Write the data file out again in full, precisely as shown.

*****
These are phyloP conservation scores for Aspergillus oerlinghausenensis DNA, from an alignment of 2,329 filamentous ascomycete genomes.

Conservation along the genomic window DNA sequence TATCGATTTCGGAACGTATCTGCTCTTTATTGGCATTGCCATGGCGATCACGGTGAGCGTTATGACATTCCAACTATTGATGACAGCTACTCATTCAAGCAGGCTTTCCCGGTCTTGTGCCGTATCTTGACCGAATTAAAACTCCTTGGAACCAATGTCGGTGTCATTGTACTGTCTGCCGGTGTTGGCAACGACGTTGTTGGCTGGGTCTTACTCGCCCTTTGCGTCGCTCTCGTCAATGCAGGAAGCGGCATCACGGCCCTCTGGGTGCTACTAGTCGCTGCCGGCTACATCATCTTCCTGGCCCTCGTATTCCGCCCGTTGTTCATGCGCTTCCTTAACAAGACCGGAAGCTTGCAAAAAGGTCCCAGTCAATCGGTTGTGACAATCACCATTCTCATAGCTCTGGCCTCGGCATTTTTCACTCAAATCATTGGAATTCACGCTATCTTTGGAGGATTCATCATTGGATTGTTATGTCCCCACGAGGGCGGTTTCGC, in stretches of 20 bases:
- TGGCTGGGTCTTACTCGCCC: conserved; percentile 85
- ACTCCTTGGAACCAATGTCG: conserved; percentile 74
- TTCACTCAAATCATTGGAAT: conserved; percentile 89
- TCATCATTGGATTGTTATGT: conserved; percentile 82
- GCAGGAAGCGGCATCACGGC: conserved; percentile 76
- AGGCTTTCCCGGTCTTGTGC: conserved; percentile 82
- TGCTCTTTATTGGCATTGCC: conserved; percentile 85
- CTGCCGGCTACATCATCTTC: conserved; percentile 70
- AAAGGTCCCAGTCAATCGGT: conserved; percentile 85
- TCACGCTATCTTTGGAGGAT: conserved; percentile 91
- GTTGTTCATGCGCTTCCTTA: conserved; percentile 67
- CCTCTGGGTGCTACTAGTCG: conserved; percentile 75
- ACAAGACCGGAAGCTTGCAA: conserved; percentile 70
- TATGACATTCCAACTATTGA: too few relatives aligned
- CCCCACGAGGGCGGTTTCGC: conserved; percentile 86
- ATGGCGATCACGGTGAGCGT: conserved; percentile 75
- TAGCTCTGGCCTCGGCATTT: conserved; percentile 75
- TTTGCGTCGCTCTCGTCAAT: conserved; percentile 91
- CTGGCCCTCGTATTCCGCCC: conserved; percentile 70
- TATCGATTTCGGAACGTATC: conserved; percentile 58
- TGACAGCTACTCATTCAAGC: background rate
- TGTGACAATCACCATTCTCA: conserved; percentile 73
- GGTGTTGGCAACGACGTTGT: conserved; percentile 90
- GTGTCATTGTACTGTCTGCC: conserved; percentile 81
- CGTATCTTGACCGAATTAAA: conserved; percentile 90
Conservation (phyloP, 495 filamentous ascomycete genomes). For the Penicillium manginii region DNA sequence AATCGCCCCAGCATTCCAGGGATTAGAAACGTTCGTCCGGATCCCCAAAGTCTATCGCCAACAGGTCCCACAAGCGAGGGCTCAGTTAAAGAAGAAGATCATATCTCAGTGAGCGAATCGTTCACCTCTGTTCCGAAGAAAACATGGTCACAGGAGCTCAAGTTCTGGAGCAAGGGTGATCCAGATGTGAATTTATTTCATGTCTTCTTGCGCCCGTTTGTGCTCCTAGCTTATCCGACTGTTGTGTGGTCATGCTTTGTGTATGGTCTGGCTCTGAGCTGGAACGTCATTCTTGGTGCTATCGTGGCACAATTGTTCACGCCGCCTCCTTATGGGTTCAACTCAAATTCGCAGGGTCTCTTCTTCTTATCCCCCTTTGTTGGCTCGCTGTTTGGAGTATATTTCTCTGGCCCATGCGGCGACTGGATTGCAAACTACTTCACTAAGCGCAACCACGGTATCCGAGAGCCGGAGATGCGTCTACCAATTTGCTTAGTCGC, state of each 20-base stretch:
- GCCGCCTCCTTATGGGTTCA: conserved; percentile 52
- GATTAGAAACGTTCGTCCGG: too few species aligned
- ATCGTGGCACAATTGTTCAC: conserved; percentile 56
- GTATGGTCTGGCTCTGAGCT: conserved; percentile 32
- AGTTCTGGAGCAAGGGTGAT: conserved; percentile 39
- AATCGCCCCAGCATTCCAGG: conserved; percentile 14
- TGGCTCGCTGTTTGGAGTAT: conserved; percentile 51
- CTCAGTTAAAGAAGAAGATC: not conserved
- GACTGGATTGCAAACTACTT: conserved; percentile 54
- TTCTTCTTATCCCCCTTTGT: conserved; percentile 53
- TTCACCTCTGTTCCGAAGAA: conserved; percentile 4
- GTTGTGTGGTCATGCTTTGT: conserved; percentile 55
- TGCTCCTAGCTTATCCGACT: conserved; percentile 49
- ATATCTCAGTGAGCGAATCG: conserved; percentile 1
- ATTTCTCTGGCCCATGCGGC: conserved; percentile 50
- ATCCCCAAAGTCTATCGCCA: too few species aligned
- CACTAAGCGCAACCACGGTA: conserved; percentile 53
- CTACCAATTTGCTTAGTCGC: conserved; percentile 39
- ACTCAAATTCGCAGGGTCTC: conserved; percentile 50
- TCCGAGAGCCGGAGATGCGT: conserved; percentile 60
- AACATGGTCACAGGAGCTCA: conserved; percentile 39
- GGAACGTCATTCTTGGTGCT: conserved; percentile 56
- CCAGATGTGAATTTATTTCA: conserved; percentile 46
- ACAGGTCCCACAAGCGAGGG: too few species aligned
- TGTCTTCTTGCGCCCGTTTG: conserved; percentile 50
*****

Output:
These are phyloP conservation scores for Aspergillus oerlinghausenensis DNA, from an alignment of 2,329 filamentous ascomycete genomes.

Conservation along the genomic window DNA sequence TATCGATTTCGGAACGTATCTGCTCTTTATTGGCATTGCCATGGCGATCACGGTGAGCGTTATGACATTCCAACTATTGATGACAGCTACTCATTCAAGCAGGCTTTCCCGGTCTTGTGCCGTATCTTGACCGAATTAAAACTCCTTGGAACCAATGTCGGTGTCATTGTACTGTCTGCCGGTGTTGGCAACGACGTTGTTGGCTGGGTCTTACTCGCCCTTTGCGTCGCTCTCGTCAATGCAGGAAGCGGCATCACGGCCCTCTGGGTGCTACTAGTCGCTGCCGGCTACATCATCTTCCTGGCCCTCGTATTCCGCCCGTTGTTCATGCGCTTCCTTAACAAGACCGGAAGCTTGCAAAAAGGTCCCAGTCAATCGGTTGTGACAATCACCATTCTCATAGCTCTGGCCTCGGCATTTTTCACTCAAATCATTGGAATTCACGCTATCTTTGGAGGATTCATCATTGGATTGTTATGTCCCCACGAGGGCGGTTTCGC, in stretches of 20 bases:
- TGGCTGGGTCTTACTCGCCC: conserved; percentile 85
- ACTCCTTGGAACCAATGTCG: conserved; percentile 74
- TTCACTCAAATCATTGGAAT: conserved; percentile 89
- TCATCATTGGATTGTTATGT: conserved; percentile 82
- GCAGGAAGCGGCATCACGGC: conserved; percentile 76
- AGGCTTTCCCGGTCTTGTGC: conserved; percentile 82
- TGCTCTTTATTGGCATTGCC: conserved; percentile 85
- CTGCCGGCTACATCATCTTC: conserved; percentile 70
- AAAGGTCCCAGTCAATCGGT: conserved; percentile 85
- TCACGCTATCTTTGGAGGAT: conserved; percentile 91
- GTTGTTCATGCGCTTCCTTA: conserved; percentile 67
- CCTCTGGGTGCTACTAGTCG: conserved; percentile 75
- ACAAGACCGGAAGCTTGCAA: conserved; percentile 70
- TATGACATTCCAACTATTGA: too few relatives aligned
- CCCCACGAGGGCGGTTTCGC: conserved; percentile 86
- ATGGCGATCACGGTGAGCGT: conserved; percentile 75
- TAGCTCTGGCCTCGGCATTT: conserved; percentile 75
- TTTGCGTCGCTCTCGTCAAT: conserved; percentile 91
- CTGGCCCTCGTATTCCGCCC: conserved; percentile 70
- TATCGATTTCGGAACGTATC: conserved; percentile 58
- TGACAGCTACTCATTCAAGC: background rate
- TGTGACAATCACCATTCTCA: conserved; percentile 73
- GGTGTTGGCAACGACGTTGT: conserved; percentile 90
- GTGTCATTGTACTGTCTGCC: conserved; percentile 81
- CGTATCTTGACCGAATTAAA: conserved; percentile 90
Conservation (phyloP, 495 filamentous ascomycete genomes). For the Penicillium manginii region DNA sequence AATCGCCCCAGCATTCCAGGGATTAGAAACGTTCGTCCGGATCCCCAAAGTCTATCGCCAACAGGTCCCACAAGCGAGGGCTCAGTTAAAGAAGAAGATCATATCTCAGTGAGCGAATCGTTCACCTCTGTTCCGAAGAAAACATGGTCACAGGAGCTCAAGTTCTGGAGCAAGGGTGATCCAGATGTGAATTTATTTCATGTCTTCTTGCGCCCGTTTGTGCTCCTAGCTTATCCGACTGTTGTGTGGTCATGCTTTGTGTATGGTCTGGCTCTGAGCTGGAACGTCATTCTTGGTGCTATCGTGGCACAATTGTTCACGCCGCCTCCTTATGGGTTCAACTCAAATTCGCAGGGTCTCTTCTTCTTATCCCCCTTTGTTGGCTCGCTGTTTGGAGTATATTTCTCTGGCCCATGCGGCGACTGGATTGCAAACTACTTCACTAAGCGCAACCACGGTATCCGAGAGCCGGAGATGCGTCTACCAATTTGCTTAGTCGC, state of each 20-base stretch:
- GCCGCCTCCTTATGGGTTCA: conserved; percentile 52
- GATTAGAAACGTTCGTCCGG: too few species aligned
- ATCGTGGCACAATTGTTCAC: conserved; percentile 56
- GTATGGTCTGGCTCTGAGCT: conserved; percentile 32
- AGTTCTGGAGCAAGGGTGAT: conserved; percentile 39
- AATCGCCCCAGCATTCCAGG: conserved; percentile 14
- TGGCTCGCTGTTTGGAGTAT: conserved; percentile 51
- CTCAGTTAAAGAAGAAGATC: not conserved
- GACTGGATTGCAAACTACTT: conserved; percentile 54
- TTCTTCTTATCCCCCTTTGT: conserved; percentile 53
- TTCACCTCTGTTCCGAAGAA: conserved; percentile 4
- GTTGTGTGGTCATGCTTTGT: conserved; percentile 55
- TGCTCCTAGCTTATCCGACT: conserved; percentile 49
- ATATCTCAGTGAGCGAATCG: conserved; percentile 1
- ATTTCTCTGGCCCATGCGGC: conserved; percentile 50
- ATCCCCAAAGTCTATCGCCA: too few species aligned
- CACTAAGCGCAACCACGGTA: conserved; percentile 53
- CTACCAATTTGCTTAGTCGC: conserved; percentile 39
- ACTCAAATTCGCAGGGTCTC: conserved; percentile 50
- TCCGAGAGCCGGAGATGCGT: conserved; percentile 60
- AACATGGTCACAGGAGCTCA: conserved; percentile 39
- GGAACGTCATTCTTGGTGCT: conserved; percentile 56
- CCAGATGTGAATTTATTTCA: conserved; percentile 46
- ACAGGTCCCACAAGCGAGGG: too few species aligned
- TGTCTTCTTGCGCCCGTTTG: conserved; percentile 50